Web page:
“If water is poured on the root, the leaves are enlivened perfectly and automatically, but if water is poured on the leaves only, the whole energy is spoiled. Maharaja Yudhishthira, therefore, was constantly engaged in the service of the Lord, and thus the parts and parcels of the Lord, the living beings under his careful administration, were perfectly attended with all comforts in this life and all progress in the next. That is the way of perfect management of state administration.” (Shrila Prabhupada, Shrimad Bhagavatam, 1.12.4 Purport)
Based on the way life presently operates, the common conception is that if you want comforts in life, you have to work hard for them. The “work” in this case involves industry. Some business venture is producing a good or service and selling it to the public for a profit. There wouldn’t be much issue with this practice if there were only a few businesses and a few products. As freedom is concomitant with residence in a playing field conducive to the pursuit of sense gratification, everyone has the same chance to chase after profit. Hence there is stiff and constant competition, requiring the businesses to regularly retool and look for new ways to continue earning a profit.
Caught in the fever of this competition, the good citizen of the state thinks that to find comforts in life one has to either start their own business and enter the competitive field directly or at least offer service to an existing company, acting as an integral member of a production unit. In reality, however, the comforts of life are provided by nature. That nature is not partial to anyone, as who can say that the nearby lake exists exclusively for their benefit? Is the sunshine only meant for me? Do not the countless trees and plants around the world derive nourishment from the splendorous sun?
Recognizing nature’s superiority is difficult when the necessities of life are currently acquired through purchases at a local market. The money used in those purchases is earned through work in industry; hence the obvious chain of causation. “If I don’t work at a business, how am I going to earn money to put food on the table?” In times past, more of the workforce was involved in agriculture, so they were directly responsible for producing the items that they would consume to keep life going.
Yet even in agriculture there must be conditions conducive to fertility. The soil must be right, there must be a certain climate, and there needs to be ample amounts of water. These factors cannot be controlled by the human being, no matter what they may falsely think. The inquisitive mind, reaching the conclusion that nature is ultimately responsible for the living being’s sustenance, can delve further into the matter. Where does nature come from? Who gives the clouds the water they need for rain? Who controls the heat?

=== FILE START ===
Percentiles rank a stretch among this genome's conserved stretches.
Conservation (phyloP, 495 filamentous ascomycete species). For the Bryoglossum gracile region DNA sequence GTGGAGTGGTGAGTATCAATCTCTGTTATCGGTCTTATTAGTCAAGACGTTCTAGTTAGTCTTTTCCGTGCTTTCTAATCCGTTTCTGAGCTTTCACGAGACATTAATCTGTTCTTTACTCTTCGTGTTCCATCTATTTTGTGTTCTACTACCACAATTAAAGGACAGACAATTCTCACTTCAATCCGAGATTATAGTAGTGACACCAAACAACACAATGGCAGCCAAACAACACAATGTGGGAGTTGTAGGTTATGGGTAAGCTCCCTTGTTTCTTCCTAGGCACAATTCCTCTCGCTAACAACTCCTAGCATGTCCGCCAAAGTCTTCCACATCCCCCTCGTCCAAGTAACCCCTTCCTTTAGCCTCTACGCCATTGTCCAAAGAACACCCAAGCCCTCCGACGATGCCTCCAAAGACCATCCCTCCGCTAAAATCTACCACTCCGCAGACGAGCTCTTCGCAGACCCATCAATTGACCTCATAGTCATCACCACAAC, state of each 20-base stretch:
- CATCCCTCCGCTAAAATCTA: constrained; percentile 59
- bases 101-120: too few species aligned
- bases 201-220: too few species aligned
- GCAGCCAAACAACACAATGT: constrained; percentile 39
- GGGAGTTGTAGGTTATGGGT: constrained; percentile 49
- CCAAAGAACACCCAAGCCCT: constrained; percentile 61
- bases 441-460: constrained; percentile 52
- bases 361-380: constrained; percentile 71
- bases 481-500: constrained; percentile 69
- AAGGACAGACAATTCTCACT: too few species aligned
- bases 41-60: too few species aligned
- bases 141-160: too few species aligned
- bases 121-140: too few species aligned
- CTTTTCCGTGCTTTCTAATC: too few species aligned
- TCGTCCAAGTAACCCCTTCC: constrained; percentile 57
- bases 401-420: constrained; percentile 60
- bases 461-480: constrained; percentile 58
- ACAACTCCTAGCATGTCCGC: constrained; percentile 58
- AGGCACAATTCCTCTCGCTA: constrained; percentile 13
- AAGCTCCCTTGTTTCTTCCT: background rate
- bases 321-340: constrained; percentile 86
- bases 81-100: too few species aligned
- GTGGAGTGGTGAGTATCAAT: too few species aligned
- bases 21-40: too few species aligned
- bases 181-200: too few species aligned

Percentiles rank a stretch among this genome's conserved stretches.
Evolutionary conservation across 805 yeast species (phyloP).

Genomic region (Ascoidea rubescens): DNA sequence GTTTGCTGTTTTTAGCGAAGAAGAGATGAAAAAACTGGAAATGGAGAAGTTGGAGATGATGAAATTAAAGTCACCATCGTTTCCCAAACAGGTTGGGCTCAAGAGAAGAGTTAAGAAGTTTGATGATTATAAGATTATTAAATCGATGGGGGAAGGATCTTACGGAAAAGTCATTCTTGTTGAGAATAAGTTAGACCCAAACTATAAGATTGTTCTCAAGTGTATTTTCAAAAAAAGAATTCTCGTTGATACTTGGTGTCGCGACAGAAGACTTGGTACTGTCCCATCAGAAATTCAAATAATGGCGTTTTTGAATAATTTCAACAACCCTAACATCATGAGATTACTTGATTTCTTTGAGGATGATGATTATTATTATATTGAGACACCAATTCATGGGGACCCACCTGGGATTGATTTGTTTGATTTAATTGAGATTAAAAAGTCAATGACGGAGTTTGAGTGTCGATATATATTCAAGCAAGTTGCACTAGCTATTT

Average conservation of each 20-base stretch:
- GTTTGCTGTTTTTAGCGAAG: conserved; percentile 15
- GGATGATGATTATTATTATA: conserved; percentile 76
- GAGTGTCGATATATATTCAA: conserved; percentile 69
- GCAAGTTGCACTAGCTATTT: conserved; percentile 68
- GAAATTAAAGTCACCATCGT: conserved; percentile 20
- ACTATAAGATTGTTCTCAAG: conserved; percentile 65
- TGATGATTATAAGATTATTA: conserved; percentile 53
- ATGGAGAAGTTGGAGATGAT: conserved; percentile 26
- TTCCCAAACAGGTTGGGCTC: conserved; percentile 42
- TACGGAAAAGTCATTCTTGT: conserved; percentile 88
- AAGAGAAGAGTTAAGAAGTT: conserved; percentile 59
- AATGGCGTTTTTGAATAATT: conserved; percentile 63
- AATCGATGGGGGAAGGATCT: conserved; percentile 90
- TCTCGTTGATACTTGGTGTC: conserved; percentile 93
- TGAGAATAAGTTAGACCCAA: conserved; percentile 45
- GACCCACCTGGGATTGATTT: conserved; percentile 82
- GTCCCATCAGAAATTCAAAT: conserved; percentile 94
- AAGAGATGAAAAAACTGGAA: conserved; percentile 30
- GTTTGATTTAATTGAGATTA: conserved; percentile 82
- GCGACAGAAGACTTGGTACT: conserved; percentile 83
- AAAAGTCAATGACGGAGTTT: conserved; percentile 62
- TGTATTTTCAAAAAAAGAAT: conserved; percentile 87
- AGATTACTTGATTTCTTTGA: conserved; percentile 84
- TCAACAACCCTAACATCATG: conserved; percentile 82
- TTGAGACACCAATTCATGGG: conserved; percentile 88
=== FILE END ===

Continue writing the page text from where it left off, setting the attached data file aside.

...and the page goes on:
In the Bhagavad-gita, a sacred text of the Vedic tradition, it is said by Lord Krishna that He is the controller of heat and the rain. Krishna is purported to be God. Followers of the Vedic tradition know that God is not a sectarian figure. The Supreme Absolute Truth is beyond duality, so He is not favorable or applicable to only a certain set of people. There may be different viewpoints, varying levels of clarity in the vision of the Absolute Truth, but His fixed position as the savior of all surrendered souls never changes.
In the Vedas, the Supreme Personality of Godhead is described as all-attractive. To attract in such a way, there must exist a form, and if that form is real, it must have features which are somewhat identifiable. Depending on your angle of vision and your mood of worship, the features you are attracted to will be different. Looking at God in a mood of reverential worship, you may only know of Him in His form of Vishnu, which has four hands and is opulently adorned. If you are attracted by protection of the most innocent, who have to unjustly absorb the attacks of superiors, you might be attracted by the half-man/half-lion form of the Lord known as Narasimhadeva.
The Bhagavad-gita is spoken by Krishna, Bhagavan in His ultimate feature. Krishna’s activities and transcendental qualities are attractive in so many ways. The Gita contains His direct instructions, so anyone interested in high philosophy and rational thought can worship and honor Krishna as the smartest person in the world. If you’re attracted to sweetness in vision, then the same Krishna as a child roaming the sacred land of Vrindavana will be your preferred deity. There is also Krishna the transcendental lover and Krishna the protector of the cows and the devotees. In this way, through so many of His opulences, one can be attracted to God and learn their true position as His servant.